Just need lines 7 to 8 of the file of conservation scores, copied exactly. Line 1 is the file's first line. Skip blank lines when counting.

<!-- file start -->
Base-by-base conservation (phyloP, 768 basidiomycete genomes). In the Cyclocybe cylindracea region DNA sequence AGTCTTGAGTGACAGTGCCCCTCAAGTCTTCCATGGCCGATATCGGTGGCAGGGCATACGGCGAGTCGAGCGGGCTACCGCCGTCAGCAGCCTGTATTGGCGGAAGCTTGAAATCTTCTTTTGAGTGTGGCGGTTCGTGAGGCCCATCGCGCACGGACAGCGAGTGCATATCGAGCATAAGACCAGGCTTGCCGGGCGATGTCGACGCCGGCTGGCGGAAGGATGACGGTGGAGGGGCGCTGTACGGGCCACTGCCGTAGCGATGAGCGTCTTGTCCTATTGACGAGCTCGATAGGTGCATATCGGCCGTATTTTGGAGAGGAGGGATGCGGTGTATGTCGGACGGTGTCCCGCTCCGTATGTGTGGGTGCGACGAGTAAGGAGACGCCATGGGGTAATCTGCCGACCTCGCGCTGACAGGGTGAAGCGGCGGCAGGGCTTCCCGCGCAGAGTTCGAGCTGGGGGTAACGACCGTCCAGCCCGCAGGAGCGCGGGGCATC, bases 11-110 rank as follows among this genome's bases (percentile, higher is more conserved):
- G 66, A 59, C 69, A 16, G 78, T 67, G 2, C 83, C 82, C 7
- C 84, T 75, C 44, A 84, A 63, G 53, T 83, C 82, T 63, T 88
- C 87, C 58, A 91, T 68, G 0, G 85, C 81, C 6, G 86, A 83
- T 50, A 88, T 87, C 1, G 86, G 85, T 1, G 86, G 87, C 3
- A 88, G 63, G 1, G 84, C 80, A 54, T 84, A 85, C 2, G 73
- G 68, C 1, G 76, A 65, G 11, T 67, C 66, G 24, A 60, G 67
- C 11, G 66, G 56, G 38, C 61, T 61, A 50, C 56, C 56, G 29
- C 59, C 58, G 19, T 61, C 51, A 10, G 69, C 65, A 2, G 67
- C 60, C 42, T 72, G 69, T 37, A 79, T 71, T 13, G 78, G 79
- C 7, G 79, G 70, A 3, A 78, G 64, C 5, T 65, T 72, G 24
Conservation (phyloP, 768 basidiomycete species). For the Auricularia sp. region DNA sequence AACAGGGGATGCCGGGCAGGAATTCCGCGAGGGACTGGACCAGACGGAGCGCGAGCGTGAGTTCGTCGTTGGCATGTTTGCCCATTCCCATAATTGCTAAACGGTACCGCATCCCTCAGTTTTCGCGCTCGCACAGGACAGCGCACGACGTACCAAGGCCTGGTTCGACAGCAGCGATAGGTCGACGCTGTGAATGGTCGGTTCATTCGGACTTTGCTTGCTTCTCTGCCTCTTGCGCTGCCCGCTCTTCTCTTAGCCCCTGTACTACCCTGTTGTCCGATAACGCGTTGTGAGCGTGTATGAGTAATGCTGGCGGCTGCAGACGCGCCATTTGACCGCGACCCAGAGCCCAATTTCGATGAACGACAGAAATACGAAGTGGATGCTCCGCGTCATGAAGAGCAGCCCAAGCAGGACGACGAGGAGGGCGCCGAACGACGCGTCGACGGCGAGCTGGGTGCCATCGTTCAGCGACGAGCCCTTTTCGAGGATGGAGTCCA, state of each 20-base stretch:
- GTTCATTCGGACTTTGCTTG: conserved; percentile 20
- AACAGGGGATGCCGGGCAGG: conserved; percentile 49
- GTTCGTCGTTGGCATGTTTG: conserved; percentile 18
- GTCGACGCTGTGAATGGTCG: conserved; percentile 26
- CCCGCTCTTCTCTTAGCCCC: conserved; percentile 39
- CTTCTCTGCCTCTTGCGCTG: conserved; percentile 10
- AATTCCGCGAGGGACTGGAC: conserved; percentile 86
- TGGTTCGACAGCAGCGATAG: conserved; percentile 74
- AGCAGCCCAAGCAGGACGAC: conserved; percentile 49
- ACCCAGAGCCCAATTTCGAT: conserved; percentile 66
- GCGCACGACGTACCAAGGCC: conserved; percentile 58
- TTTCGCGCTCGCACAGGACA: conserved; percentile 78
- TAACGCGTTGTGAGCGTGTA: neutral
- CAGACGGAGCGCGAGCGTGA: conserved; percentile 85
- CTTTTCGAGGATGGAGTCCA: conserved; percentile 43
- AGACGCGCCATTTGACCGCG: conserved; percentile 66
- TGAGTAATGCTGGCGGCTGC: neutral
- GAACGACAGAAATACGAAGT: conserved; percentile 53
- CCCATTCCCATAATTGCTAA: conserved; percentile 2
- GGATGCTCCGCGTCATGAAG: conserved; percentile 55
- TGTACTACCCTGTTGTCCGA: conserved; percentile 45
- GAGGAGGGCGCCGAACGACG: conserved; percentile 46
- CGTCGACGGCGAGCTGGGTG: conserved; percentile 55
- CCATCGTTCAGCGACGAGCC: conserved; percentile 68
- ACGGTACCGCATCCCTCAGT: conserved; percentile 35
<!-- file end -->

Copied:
- G 68, C 1, G 76, A 65, G 11, T 67, C 66, G 24, A 60, G 67
- C 11, G 66, G 56, G 38, C 61, T 61, A 50, C 56, C 56, G 29